Far West Cider Smells Like Victory

As should be quite clear by now, I love me a good cider and the surge in the craft cider movement has made me quite happy. In my pursuit of a good cider, and my chronic need to catch ’em all on Untappd, some of our more recent vacations have taken on an added planning detail of determining the options for local ciders, and Steve and I have made a few weekend field trips in the Bay Area. I am apparently not alone in my love of cider, and my cider bragging on Facebook has led to some local friends expressing their interest in joining us for a cider tasting day.

As these comments became more frequent from a wider group of friends, I decided to move on to the Cider Promoter phase of my journey and have scheduled a couple of cider tasting days for a small group of friends at some local cideries. The first of these was last weekend, when we drove out to Richmond for an afternoon sampling libations from Far West Cider Company at Riggers Loft Wine Company.

The venue is not intuitive to get to, and if you are relying on your car’s GPS, you may be told you have arrived at your destination several minutes before you actually do. The tasting room is in a converted warehouse right by the Port of Richmond, and there is a large parking lot where cars shipped into the port are parked before being sent to dealerships. You have to circle around this lot, driving along the shore until you finally end up across the lot where you started, then continue a bit further to the warehouse. There is signage is one drives slowly enough to see it. . .

The major landmark is the Red Oak Victory, which is moored directly across from the tasting room. This WWII cargo ship is the last surviving ship built in the Kaiser Richmond Shipyards during World War II, and is part of the Rosie the Riveter/World War II Home Front National Historical Park. Once you get here, you have arrived. This awesome photo was taken by Adrianne, one of our friends and most awesome cat sitter ever.

Red Oak Victory ship, photo by Adrianne Gyurcsik

Red Oak Victory ship, photo by Adrianne Gyurcsik

When we were there, a pair of ospreys had built a nest high atop the crane next to the ship, and the tasting room had set-up a big screen tv that streamed the live events of the nest. There was always one osprey on the nest, and we saw the parents switch positions at least once during the day. At one point, as one of the osprey sat on the nest, you could see the other taking a break perched way out on the other end of the crane’s boom. Here are the two parents trading places.

osprey pair on nest

But onto the cider. Far West Cider Co. shares the space with three wineries and there are a variety of flight options available: reds, whites, or a mix of wine and cider were on the menu. Fortunately, they were more than willing to accommodate a request for a cider-only flight.

flight of cider

There were four ciders available that afternoon, and I enjoyed them all, though to varying degrees, of course:

  • Proper Dry 3 – This one was super dry, but not at all bitter like so many that call themselves dry can be. I liked this one surprisingly well and even ordered a full glass of it for my first post-flight beverage.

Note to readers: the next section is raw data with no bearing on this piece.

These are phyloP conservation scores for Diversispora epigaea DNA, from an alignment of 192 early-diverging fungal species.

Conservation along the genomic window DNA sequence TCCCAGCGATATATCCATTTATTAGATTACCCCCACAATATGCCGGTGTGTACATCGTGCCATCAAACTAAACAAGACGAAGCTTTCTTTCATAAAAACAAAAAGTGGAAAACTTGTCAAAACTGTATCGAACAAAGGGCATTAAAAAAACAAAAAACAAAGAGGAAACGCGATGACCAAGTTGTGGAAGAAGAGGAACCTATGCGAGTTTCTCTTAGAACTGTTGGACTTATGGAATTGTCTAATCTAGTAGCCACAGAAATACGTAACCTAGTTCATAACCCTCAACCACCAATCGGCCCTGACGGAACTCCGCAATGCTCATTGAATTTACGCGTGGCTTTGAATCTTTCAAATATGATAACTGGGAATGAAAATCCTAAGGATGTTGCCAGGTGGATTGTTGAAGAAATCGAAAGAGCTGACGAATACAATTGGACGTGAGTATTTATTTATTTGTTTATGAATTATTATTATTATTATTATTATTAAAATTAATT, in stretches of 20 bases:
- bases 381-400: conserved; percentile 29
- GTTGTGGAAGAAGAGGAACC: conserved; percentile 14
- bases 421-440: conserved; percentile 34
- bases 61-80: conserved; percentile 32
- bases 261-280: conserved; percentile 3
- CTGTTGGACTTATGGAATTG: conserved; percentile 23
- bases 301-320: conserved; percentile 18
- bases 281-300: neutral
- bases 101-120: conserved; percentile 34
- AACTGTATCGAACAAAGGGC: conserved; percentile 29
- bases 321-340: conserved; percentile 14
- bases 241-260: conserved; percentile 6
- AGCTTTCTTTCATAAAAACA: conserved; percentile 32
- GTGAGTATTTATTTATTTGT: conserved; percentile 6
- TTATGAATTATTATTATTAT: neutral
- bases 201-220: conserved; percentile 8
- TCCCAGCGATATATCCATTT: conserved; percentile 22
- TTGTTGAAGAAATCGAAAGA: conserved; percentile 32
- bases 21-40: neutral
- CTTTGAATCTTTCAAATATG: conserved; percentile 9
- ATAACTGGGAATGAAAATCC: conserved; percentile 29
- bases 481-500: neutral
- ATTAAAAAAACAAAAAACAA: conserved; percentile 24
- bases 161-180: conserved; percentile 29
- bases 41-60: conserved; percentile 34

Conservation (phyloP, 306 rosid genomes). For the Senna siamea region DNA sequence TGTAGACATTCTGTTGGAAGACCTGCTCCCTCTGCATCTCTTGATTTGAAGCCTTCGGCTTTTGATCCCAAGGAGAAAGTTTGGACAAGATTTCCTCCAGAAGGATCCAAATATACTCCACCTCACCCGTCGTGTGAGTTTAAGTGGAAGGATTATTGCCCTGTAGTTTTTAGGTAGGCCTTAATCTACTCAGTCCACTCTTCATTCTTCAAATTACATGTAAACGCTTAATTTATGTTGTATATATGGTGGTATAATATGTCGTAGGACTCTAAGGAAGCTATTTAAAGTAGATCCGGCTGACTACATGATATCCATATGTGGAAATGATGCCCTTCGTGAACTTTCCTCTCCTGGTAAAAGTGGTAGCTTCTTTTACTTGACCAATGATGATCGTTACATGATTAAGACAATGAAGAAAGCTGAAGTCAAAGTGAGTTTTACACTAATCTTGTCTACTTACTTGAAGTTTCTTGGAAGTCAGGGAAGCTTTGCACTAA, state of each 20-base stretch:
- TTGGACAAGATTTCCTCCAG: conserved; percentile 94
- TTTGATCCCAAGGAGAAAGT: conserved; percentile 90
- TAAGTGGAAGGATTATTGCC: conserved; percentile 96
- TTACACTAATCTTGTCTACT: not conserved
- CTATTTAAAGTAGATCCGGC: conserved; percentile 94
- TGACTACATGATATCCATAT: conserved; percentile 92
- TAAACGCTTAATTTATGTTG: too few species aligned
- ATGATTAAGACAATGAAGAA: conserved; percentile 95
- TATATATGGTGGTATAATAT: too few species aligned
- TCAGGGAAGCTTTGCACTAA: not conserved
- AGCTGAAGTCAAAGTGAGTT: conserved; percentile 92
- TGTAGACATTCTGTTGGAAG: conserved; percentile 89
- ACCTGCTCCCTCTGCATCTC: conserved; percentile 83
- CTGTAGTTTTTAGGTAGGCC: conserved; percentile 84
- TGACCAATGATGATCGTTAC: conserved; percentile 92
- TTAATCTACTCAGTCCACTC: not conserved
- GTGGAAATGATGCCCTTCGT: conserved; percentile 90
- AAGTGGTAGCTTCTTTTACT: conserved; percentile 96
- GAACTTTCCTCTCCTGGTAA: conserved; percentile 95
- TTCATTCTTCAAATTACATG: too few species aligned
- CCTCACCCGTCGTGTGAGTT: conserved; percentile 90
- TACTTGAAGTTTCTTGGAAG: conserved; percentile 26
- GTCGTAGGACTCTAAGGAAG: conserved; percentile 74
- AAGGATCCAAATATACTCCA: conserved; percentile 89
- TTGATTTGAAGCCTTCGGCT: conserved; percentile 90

• OB Amarillo Cider – In fairness to the hopped ciders, I just don’t like hops very much, so I’m never going to be able to say I love a hopped cider, and my reviews will always reflect this bias. That said, this cider is very lightly hopped. I didn’t find it to be off-putting, and I enjoyed it more than most any other hopped cider I’ve had. This one is also rather dry.
  • Pink Cascade Cider – Another hopped cider, this one made of Pink Lady apples. It has a stronger hops presence than the first, so it was my least favorite. The cider itself was dry and not sweet, but it, too, avoided falling into a bitter trap.
  • Orchard Blend #1 – This was the only semi sweet variety available that day. It was crisp and refreshing, and was the second full glass I had post-flight.

There was live music in the afternoon, as there often is, which was very nice to listen to, but the open warehouse setting made the acoustics more challenging for conversation when they were playing. We managed, though. There is a semi-permanent food truck by Paul’s Street Eats that pulls up to a loading dock in the back; Steve and I shared an incredibly tasty cheeseburger and a side of corn fritters to buffer against the cider. They also serve paella and smoked salmon or tri-tip tacos.

Everyone seemed to have fun and enjoy the cider. All in all, I think it was a very successful first shared cider-tasting field trip. I know Steve and I are planning to head back for the scenic drive around the port. I’m on the Far West mailing list now, so I’ll know when they have something new and interesting on-tap.

The next cider field trip is already scheduled for August and I really can’t wait to continue my cider evangelism with a group of friends who are just damn fun to hang out with!

photograph by

view of SF from Riggers Loft, photo by Adrianne Gyurcsik